John Koslovsky studied music theory at McGill University (BM 2003) and at the Eastman School of Music, University of Rochester (MA 2006; PhD 2010). He teaches on the music theory faculty at the Conservatorium van Amsterdam and is currently a research affiliate in the humanities at Utrecht University. He has previously taught at the Eastman School of Music (2003-2009) and at the Oberlin Conservatory of Music (2009-2010).
Broadly, his research engages the history of music theory and musicology in the first half of the twentieth century. His dissertation, From Sinn und Wesen to Structural Hearing: The Development of Felix Salzer’s Ideas in Interwar Vienna and their Transmission in Postwar United States (University of Rochester, 2010), examined the work of the Viennese musicologist and theorist Felix Salzer. As part of this research project he catalogued the Felix Salzer Papers of the New York Public Library (2007) and was awarded a Fulbright scholarship to undertake archival research in Vienna, Austria (2007-2008). He has published both historical studies related to Schenkerian history and to analytical studies of composers from across the European art tradition, including Guillaume de Machaut, Johannes Ockeghem, Franz Schubert, Béla Bartók, Paul Dukas, and Claude Debussy.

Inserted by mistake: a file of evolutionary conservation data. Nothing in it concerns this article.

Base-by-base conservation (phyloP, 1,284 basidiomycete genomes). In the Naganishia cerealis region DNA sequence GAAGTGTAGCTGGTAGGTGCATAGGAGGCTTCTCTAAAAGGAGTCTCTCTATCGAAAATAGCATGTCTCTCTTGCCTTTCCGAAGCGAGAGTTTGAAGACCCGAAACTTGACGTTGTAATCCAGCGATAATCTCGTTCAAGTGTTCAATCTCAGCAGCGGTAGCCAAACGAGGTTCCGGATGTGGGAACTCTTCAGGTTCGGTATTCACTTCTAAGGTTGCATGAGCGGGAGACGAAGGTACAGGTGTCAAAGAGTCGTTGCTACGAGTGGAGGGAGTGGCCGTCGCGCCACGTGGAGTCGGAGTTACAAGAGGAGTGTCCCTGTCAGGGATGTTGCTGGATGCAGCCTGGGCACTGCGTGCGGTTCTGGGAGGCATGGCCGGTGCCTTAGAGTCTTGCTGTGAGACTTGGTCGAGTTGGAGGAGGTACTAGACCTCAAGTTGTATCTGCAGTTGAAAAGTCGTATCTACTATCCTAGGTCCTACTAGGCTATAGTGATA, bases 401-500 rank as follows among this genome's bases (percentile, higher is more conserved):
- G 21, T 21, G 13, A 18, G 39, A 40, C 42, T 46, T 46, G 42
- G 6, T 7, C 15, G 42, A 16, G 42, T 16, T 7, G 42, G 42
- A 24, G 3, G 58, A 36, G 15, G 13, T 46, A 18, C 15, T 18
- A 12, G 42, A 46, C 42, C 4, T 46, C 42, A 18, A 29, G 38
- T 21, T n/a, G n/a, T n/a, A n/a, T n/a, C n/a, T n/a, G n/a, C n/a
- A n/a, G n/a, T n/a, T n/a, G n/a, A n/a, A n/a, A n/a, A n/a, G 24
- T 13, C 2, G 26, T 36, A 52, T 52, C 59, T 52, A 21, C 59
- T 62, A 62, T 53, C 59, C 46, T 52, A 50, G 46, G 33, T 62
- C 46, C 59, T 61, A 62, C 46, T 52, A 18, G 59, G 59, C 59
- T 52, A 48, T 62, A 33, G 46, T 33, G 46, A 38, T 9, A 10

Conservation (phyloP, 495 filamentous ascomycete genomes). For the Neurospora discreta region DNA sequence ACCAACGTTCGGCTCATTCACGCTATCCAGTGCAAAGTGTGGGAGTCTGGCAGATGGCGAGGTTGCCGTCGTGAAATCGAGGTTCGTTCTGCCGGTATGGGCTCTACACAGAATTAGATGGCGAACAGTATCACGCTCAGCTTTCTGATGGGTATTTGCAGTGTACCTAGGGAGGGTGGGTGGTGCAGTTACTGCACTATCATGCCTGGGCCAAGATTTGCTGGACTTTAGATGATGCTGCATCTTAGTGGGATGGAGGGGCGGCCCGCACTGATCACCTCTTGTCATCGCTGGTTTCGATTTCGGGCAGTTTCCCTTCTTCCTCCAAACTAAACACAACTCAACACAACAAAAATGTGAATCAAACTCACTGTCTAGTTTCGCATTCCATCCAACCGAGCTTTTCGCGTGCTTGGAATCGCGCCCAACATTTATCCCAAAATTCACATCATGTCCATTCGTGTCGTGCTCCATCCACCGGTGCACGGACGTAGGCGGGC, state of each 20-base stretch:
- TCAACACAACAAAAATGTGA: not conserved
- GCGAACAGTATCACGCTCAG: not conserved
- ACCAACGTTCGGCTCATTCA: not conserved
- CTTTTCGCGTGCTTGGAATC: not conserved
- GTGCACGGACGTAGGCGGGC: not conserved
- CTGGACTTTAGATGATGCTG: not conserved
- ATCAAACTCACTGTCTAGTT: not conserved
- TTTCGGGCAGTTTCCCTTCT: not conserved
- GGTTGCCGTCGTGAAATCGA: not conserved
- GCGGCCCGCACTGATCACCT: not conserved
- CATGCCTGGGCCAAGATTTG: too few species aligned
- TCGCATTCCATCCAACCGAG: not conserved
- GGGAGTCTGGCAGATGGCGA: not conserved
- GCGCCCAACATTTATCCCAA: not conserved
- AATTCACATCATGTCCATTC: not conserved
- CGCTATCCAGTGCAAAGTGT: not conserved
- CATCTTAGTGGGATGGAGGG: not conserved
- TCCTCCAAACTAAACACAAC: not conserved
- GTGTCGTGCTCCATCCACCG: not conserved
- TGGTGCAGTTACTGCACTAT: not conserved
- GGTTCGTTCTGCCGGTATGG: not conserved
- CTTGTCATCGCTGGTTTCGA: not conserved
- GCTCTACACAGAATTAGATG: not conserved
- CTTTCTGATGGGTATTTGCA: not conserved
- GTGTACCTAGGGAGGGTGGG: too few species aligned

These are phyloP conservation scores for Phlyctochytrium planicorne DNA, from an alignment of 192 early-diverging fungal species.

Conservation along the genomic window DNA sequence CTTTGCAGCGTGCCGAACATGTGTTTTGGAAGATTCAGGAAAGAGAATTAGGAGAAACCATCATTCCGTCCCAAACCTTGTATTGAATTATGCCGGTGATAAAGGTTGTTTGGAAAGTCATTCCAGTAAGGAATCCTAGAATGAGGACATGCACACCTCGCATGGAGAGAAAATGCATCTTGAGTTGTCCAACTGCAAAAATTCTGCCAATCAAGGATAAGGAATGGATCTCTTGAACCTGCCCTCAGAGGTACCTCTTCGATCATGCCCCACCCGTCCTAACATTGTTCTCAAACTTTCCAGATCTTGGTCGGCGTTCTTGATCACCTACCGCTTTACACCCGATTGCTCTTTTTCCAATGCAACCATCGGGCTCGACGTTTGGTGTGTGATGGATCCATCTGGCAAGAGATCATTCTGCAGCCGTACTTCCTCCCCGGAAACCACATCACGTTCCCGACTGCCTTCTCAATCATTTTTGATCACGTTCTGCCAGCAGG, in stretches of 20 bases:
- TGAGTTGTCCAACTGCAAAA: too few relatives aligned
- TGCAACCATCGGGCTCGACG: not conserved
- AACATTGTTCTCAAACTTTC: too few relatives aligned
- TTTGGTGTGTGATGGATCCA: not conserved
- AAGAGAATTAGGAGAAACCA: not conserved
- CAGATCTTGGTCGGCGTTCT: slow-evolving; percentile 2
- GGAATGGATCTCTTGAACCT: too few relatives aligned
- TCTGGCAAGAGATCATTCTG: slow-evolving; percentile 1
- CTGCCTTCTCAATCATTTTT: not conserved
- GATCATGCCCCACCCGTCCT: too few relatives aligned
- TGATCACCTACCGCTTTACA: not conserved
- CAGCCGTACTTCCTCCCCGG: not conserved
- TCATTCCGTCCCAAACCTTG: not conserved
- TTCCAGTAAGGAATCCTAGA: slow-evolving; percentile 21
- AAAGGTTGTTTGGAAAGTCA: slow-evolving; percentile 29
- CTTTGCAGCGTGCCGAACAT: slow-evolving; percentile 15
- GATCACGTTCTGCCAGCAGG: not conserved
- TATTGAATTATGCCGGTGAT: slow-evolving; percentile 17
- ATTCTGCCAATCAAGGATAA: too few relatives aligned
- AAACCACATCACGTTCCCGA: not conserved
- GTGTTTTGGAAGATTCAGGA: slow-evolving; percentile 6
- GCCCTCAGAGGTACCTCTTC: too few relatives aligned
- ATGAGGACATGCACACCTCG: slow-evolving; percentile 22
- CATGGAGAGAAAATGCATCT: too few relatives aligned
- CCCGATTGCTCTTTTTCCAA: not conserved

He is currently engaged in two projects. The first of these is a book that traces Salzer's impact on the broader development of Schenkerian theory in the United States since the Second World War. The second involves the broader role of Richard Wagner's Tristan und Isolde in the history of analysis from the late 19th century to the present day.
John is also member of Schenker Documents Online, a project that seeks to digitize all the personal documents of Heinrich Schenker. As part of this research team he has transcribed and translated the complete correspondence of Walter Dahms, a music critic and journalist active in Germany and Italy in the 1910s and 20s. More recently he has begun working on Schenker's correspondence with Herman Roth.
Since 2011 John has been on the board of the Dutch-Flemish Society of Music Theory, and since 2015 has served as president.